Sustained high titers of neutralizing antibodies were elicited in three chimpanzees after sequential injections of different human immunodeficiency virus 1 (HIV-1) antigen preparations derived from the HIV-1 BRU strain that included whole inactivated virus or purified recombinant proteins and then synthetic peptides identical to the major HIV-1 neutralizing epitope V3. The animals were challenged i.v. with 40 chimpanzee infectious doses (equivalent to 100 tissue culture 50% infectious doses) of a stock of HIV-1 IIIB isolate. After 6 mo of follow-up, all three animals appeared uninfected by serologic and virologic criteria, including polymerase chain reaction analysis and failure to isolate virus from peripheral blood lymphocytes, bone marrow, and lymph node tissue. Of two chimpanzees monitored for 1 yr, virus was isolated initially from one animal at 32 weeks, but the second chimpanzee was virus negative by all assays through 12 mo; the third animal has remained virus negative through 9 mo of follow-up. These results indicate that it is possible to elicit protection against, or significantly delay infection of, HIV-1 by immunization, thus laying the foundation for development of an HIV-1 vaccine.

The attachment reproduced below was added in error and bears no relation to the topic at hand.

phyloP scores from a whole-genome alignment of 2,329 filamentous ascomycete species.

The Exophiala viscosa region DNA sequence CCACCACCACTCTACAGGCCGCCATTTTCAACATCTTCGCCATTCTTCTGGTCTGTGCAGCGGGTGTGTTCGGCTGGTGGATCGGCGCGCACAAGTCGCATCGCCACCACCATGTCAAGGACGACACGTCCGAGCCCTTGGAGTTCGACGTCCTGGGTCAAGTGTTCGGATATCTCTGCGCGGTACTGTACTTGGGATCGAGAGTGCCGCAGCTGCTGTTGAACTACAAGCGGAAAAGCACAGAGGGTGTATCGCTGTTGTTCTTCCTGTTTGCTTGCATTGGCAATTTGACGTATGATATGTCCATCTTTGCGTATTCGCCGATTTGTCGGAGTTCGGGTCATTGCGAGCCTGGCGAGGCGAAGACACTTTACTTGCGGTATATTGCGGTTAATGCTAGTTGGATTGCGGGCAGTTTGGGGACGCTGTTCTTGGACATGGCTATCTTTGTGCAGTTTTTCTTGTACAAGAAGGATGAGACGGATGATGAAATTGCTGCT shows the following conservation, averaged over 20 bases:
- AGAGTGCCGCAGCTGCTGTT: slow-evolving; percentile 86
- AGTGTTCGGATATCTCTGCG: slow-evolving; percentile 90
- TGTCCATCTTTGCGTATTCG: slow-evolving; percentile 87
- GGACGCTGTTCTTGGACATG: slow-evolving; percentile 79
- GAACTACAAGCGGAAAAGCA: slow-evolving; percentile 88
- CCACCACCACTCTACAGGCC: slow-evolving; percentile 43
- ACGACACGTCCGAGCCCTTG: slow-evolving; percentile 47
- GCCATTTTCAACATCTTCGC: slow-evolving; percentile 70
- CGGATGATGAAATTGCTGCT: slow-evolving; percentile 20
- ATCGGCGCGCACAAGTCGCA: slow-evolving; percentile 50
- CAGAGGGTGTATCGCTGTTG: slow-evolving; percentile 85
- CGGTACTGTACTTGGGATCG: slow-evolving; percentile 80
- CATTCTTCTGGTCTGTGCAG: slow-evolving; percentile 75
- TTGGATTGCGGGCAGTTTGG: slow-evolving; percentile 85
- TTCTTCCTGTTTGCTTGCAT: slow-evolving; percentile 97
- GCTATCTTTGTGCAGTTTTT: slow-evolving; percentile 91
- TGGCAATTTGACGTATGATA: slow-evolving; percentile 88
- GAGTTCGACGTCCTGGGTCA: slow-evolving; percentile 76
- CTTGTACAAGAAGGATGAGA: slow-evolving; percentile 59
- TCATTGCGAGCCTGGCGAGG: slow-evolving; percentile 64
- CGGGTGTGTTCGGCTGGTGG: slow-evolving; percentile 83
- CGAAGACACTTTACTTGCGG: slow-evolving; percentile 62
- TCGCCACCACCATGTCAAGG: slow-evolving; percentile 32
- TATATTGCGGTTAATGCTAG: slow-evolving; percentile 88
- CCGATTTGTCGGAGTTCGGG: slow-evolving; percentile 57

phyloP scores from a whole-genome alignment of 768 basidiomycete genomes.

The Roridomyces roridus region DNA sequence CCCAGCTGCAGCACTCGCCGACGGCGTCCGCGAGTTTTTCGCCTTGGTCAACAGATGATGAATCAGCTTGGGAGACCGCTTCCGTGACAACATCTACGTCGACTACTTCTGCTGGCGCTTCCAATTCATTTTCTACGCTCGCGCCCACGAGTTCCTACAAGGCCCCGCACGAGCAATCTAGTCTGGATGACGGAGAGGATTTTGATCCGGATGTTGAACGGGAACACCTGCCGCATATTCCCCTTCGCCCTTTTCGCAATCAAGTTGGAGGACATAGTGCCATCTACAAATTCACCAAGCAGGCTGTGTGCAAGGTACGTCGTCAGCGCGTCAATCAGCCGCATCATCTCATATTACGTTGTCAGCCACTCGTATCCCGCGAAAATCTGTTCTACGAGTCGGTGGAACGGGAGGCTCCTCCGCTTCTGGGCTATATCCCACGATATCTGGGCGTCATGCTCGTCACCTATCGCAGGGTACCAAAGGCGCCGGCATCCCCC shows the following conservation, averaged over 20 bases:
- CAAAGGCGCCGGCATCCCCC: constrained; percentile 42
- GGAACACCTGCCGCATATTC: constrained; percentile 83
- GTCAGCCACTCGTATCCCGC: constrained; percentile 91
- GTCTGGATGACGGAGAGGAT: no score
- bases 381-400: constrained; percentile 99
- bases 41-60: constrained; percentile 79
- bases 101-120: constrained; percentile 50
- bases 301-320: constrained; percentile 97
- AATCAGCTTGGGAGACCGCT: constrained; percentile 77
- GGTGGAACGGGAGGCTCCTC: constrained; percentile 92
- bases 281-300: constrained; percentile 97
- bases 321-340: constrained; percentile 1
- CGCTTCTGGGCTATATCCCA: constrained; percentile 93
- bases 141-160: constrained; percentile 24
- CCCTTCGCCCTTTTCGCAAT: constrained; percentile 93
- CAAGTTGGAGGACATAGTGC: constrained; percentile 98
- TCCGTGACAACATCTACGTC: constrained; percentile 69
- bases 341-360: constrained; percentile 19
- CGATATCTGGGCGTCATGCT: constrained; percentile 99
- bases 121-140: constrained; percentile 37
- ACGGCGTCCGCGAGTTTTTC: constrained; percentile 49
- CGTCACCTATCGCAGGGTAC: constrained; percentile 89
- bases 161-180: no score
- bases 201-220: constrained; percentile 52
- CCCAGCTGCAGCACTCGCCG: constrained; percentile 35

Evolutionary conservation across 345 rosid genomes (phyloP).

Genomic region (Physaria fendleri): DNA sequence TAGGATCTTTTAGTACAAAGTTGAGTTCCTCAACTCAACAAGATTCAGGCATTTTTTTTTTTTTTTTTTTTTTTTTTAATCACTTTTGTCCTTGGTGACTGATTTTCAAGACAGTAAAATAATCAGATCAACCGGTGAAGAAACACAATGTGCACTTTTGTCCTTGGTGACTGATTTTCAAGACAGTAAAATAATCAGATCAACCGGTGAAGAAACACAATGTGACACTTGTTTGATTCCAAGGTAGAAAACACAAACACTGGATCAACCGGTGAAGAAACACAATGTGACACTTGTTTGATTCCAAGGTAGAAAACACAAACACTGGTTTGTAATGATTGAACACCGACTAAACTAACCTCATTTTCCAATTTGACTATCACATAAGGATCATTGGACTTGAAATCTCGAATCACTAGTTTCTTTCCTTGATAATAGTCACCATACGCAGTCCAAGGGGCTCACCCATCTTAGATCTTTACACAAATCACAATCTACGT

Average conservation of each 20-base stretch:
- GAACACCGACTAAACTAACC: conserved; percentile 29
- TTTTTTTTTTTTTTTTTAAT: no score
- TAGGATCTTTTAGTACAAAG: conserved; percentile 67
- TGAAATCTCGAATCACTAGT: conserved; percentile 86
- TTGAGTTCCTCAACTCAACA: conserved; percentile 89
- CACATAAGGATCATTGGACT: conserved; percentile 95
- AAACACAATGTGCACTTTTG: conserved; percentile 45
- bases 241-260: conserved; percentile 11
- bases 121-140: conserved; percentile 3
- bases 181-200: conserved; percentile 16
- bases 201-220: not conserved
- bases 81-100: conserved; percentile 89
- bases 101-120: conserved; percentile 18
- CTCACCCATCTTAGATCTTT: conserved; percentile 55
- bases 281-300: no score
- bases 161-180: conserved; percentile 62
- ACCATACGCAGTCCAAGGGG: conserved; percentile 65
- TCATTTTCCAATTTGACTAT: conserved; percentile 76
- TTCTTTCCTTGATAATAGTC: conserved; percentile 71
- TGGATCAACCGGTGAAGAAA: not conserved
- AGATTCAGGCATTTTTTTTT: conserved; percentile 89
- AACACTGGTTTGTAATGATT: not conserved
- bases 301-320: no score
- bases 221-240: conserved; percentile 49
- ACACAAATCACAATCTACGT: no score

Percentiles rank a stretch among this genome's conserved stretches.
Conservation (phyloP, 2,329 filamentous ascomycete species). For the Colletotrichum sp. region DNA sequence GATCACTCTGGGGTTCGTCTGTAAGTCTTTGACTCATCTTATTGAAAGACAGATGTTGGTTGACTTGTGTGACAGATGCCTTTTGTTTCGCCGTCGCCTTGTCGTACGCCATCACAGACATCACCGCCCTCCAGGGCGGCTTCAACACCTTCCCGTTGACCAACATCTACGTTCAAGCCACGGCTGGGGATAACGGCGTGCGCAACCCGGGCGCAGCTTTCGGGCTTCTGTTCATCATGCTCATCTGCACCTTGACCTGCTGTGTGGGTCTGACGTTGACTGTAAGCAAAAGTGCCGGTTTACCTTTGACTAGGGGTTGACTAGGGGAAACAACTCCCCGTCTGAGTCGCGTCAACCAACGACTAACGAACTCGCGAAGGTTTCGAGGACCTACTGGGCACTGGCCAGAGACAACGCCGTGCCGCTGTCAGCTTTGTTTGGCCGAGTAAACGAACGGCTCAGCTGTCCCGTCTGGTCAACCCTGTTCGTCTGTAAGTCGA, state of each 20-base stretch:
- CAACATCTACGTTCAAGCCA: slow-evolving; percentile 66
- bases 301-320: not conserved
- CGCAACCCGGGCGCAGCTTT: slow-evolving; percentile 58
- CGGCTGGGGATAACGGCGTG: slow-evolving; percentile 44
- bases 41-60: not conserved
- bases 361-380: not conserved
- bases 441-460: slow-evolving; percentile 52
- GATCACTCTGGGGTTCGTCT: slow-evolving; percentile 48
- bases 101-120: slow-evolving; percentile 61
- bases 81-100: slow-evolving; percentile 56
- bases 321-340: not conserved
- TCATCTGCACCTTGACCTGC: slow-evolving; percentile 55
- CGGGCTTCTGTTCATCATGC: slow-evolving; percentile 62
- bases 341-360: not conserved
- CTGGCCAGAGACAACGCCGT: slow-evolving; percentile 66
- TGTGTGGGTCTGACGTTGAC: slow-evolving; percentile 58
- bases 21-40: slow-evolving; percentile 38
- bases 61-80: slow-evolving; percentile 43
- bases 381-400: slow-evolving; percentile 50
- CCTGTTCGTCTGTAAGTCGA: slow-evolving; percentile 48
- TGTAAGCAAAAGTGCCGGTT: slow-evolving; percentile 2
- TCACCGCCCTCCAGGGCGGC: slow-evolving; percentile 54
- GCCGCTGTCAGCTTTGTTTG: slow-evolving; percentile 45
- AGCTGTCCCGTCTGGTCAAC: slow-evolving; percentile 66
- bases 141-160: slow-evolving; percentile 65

|Original language||English (US)|
|Number of pages||5|
|Journal||Proceedings of the National Academy of Sciences of the United States of America|
|State||Published - 1991|
- neutralizing antibodies
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